If you struggle with overeating or emotional eating, a piece of the puzzle that you might not consider is the way that you treat yourself.
Food is a tricky little devil, and overeating and emotional eating crop up in all sorts of ways. We use eating as a means to take care of ourselves and to respond to feelings. Just like our behavior with our partner can make things better, or worse, the way we treat ourselves can make or break our relationship with food and our efforts to stop overeating.
Here are five relationship rules you might think have nothing to do with overeating – but when you apply them to yourself, they can make all the difference.
1. The 5:1 rule
Relationship expert John Gottman uses what he calls the balance theory of relationships to predict a couple’s likelihood of divorce. He finds that good relationships aren’t “perfect.” They include a mix of positive and negative, but in order for a relationship to work, there needs to be a ratio of five positive communications to each negative one. Consider for a moment the way that you talk and think about yourself. Would your inner soundtrack pass this test or is your self-talk (especially around food, eating, and weight) imbalanced with negativity, judgements, and criticism?
Constant self-criticism and negativity depletes your energy and your motivation. It restricts your ability to learn from, and create positive changes in response to mistakes or overeating. Negative self-talk affects your mood, increases stress, and may even be a trigger for more overeating or a binge.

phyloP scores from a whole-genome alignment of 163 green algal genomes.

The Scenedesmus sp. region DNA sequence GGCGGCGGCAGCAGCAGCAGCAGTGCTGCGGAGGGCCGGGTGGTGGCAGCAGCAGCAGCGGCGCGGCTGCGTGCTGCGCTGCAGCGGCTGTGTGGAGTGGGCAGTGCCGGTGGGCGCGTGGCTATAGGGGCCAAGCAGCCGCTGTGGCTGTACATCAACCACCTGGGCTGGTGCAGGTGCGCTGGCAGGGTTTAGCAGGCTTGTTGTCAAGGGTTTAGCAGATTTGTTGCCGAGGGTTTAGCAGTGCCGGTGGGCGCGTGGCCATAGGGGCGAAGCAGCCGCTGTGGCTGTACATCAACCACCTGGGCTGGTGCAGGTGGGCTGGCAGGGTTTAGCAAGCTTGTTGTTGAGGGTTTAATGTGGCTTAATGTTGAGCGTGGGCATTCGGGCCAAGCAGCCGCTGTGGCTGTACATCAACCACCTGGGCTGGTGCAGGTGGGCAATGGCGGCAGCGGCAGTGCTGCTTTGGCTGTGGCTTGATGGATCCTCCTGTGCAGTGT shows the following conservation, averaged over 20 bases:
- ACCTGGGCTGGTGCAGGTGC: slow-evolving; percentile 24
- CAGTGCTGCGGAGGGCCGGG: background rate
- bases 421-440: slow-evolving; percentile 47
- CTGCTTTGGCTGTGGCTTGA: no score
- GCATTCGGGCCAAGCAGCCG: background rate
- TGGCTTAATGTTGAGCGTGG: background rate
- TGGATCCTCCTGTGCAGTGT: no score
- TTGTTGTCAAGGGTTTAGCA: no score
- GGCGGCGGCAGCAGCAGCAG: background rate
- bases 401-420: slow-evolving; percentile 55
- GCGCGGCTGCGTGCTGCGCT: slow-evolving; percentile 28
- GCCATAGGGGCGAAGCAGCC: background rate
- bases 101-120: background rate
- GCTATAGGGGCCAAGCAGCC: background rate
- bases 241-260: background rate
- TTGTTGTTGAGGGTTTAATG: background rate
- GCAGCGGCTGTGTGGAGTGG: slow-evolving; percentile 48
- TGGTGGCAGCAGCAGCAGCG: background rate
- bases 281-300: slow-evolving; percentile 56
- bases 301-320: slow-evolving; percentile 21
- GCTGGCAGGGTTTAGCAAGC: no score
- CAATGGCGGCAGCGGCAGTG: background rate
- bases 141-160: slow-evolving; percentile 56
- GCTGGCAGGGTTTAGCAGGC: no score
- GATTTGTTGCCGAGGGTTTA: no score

Use the 5:1 rule:
You can start breaking free of repetitive cycles with overeating by training your brain to recognize progress. Instead of routinely noticing (and berating yourself for) the things that go wrong, look for ways to give yourself credit for your efforts and the things that do go well.
If you are feeling negative about a particular situation with your eating, use what psychologists call “bookending” to sandwich your negative thinking between two positives or compassionate statements. For example, instead of blasting yourself for finishing off the chips before you went to bed (“Melissa, I can’t believe you did it again. You ruined a perfectly good day of eating!”), acknowledge the negative and embed it in a positive context that allows you to use the situation to move forward (“Melissa, you had such a long day and you worked so hard. I know you were tired, but I really wish you’d find a better way to deal with it than to eat all that food. Let’s try to figure out an alternative. Tomorrow is another day.”).
In positive, strong relationships, respect is a non-negotiable. We strive to show respect – even when we’re angry or hurt or disappointed (and even though we don’t always get it perfect).
Knowing that we are respected and cared about – even while the other person might not be agreeing with our behavior or our choice – is a powerful (and empowering) thing. The experience of feeling respected allows us to risk vulnerability and to be open to other points of view or to change.
Are you showing self-respect in the way that you tackle your overeating and your relationship with food?
A lack of respect can lead to feeling guilt and even shame, and can exacerbate stress eating, emotional eating, and comfort eating.